Laura Stockton sounds perfectly happy to ride buses around Germany if it means she gets to play professional basketball.
The 23-year-old daughter of retired Utah Jazz great John Stockton spent the past year-plus rehabbing an ACL injury that ended her collegiate career at Gonzaga.
”I’m not picky,” she told The Associated Press. ”I’m just ready for whatever.”
This kind of optimism must have been what John Stockton was referring to in his Hall of Fame induction speech in 2009 when he described Laura as ”the kindest, sweetest warrior.”
Stockton has signed her first professional contract to play for Herner TC in the German league. Germany is familiar ground for the Stocktons. Three of Laura’s older siblings – all point guards – have played there.
”I really love the history, the old buildings, the castles,” she said in a phone interview. ”I’m a big food connoisseur, so I love their food.”
Stockton cites spatzle (an egg pasta dish) and doner (meat cooked on a rotisserie) as her favorites from past visits, but she knows culture and cuisine come after winning on the court. Herner was the 2019 league champion and was 13-8 when last season was canceled because of the coronavirus pandemic.
The team usually travels by bus to away games. It’s a far cry from Gonzaga’s private charter flights. Stockton said that’s no problem.
”Back in AAU that was the life,” she said. ”We were all jammed into minivans and taking big road trips, so I’m used to that.”
In four seasons at Gonzaga, the 5-foot-8 point guard compiled 459 assists – third all-time at the school. Her father holds the NBA record for assists (15,806) after 19 seasons with the Jazz. He retired in 2003.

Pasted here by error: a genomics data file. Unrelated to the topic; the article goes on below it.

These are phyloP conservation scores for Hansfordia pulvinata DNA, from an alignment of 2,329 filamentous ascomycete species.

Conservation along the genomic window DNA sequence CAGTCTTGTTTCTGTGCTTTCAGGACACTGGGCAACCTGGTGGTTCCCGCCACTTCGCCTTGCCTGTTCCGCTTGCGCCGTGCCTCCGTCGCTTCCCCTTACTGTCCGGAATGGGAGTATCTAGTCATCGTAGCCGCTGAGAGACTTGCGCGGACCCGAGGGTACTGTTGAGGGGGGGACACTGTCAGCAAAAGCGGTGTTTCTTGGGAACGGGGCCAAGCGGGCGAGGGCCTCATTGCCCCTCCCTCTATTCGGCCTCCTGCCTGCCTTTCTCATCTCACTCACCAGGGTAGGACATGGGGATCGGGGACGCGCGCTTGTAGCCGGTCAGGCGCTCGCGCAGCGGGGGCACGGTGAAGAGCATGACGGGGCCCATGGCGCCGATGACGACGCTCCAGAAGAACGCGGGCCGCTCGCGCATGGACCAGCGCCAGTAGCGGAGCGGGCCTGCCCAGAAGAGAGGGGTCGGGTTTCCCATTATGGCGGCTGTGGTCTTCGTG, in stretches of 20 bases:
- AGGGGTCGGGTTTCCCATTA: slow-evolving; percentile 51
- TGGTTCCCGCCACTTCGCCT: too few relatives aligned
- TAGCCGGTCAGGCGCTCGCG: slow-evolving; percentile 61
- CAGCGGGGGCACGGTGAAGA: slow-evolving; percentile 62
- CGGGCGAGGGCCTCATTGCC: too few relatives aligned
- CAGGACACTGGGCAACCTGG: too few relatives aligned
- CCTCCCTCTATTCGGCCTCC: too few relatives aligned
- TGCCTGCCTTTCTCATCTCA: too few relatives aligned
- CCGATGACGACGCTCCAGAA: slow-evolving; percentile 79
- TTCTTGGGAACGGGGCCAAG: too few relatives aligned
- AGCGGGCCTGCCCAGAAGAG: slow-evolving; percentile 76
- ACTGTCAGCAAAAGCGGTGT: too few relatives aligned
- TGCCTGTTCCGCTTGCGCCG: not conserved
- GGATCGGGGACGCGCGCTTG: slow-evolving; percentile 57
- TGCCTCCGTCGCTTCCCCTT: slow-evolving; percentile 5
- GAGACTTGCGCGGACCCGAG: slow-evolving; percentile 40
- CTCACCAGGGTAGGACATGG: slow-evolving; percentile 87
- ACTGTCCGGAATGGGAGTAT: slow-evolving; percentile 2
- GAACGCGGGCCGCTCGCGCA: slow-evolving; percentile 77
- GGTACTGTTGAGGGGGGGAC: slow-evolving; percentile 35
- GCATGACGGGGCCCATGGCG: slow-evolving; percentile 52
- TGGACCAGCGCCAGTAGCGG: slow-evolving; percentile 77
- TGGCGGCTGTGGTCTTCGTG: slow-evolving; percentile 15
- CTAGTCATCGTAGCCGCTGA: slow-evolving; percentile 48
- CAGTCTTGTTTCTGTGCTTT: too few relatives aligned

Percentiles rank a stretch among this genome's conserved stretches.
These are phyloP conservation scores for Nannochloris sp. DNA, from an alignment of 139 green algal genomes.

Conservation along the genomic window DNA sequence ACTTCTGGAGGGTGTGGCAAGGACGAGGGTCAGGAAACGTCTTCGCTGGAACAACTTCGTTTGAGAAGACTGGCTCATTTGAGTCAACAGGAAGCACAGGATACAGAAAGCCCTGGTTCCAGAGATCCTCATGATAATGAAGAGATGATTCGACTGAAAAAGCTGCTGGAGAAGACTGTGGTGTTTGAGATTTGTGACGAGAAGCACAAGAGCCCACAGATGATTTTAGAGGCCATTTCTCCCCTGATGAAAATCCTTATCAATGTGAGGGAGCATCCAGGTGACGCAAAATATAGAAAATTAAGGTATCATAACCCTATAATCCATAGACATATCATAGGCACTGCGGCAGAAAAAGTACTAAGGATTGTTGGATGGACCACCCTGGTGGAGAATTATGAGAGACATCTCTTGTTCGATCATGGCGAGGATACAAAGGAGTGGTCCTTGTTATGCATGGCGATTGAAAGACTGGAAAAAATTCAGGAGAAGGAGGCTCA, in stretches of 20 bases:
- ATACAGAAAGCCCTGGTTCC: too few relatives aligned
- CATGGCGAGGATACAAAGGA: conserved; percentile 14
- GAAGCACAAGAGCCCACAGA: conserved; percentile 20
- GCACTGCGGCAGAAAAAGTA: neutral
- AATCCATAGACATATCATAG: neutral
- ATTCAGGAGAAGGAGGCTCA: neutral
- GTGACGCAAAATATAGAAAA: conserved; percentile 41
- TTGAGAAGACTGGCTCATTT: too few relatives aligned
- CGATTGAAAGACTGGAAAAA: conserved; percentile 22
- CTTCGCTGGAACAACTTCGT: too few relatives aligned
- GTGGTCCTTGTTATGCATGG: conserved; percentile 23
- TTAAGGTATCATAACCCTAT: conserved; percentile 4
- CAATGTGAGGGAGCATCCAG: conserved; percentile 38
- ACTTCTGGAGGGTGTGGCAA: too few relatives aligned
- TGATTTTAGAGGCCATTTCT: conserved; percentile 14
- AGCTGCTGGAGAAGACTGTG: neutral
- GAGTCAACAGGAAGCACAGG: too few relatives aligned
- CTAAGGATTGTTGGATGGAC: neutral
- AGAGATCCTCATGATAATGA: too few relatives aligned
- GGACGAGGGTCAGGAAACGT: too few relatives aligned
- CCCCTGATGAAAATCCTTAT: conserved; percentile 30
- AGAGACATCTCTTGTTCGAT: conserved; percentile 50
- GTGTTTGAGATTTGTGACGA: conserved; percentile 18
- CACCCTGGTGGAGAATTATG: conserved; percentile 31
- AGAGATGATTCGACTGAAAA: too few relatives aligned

Laura Stockton said she doesn’t remember watching her father’s NBA games as a kid but has fond memories of the family room at the Delta Center.
”I remember taking pregame naps with my dad,” she said. ”He would take a nap before his games and I would just hop in there, too.”
The basketball lessons followed.
”I’ve learned a ton,” she said. ”I think the most important thing is the competitive energy and edge and what that can bring to your game. All of my family is like that. We’re super competitive and we’ll do whatever it takes to win and fight to the end.”
Playing against older siblings in the driveway helped, too.
”There’s no rules when it’s your siblings,” she said. ”When you’re used to that type of pressure and physicality, it’s really not that difficult when you go out there on the big stage. You’re used to it.”
Her mother, Nada, who is a former volleyball player, is also ”super tough and she doesn’t get the credit that she probably deserves.”
Stockton tore the ACL in her left knee during the West Coast Conference tournament in March 2019. She said she’s 100% now, thanks in part to 1-on-1 games with older sister Lindsay, who like older brothers Michael and David played in Germany.
Herner coach Marek Piotrowski said he has had nothing but good experiences with Gonzaga players, including Sonja Greinacher and Haiden Palmer. In a statement, he said he expects Stockton to be a leader on both ends of the court.
”He wants me to be a leader, control the pace, find players,” Stockton said. ”The facilitating kind of comes naturally to me, and that’s obviously what the point guard is asked to do most of the time.”
Gonzaga women’s head coach Lisa Fortier said Piotrowski won’t be disappointed.
”Her club is going to be very happy with her,” Fortier said in a statement. ”She is a competitor and a winner, and she always finds a way. I can’t wait to follow her pro career.”
Stockton is signed for 2020-21 – most European contracts are only one season. She plans to arrive there in early September.
Before the knee injury toward the end of her senior season, Stockton thought she might have a shot at the WNBA. It remains a goal.
”I’m always keeping my options open,” she said. ”That’s obviously where the best of the best play, but right now I’m just excited to be going to Germany, having an opportunity at all, just after being hurt. I’ll take anything I can get. I just love to play.”
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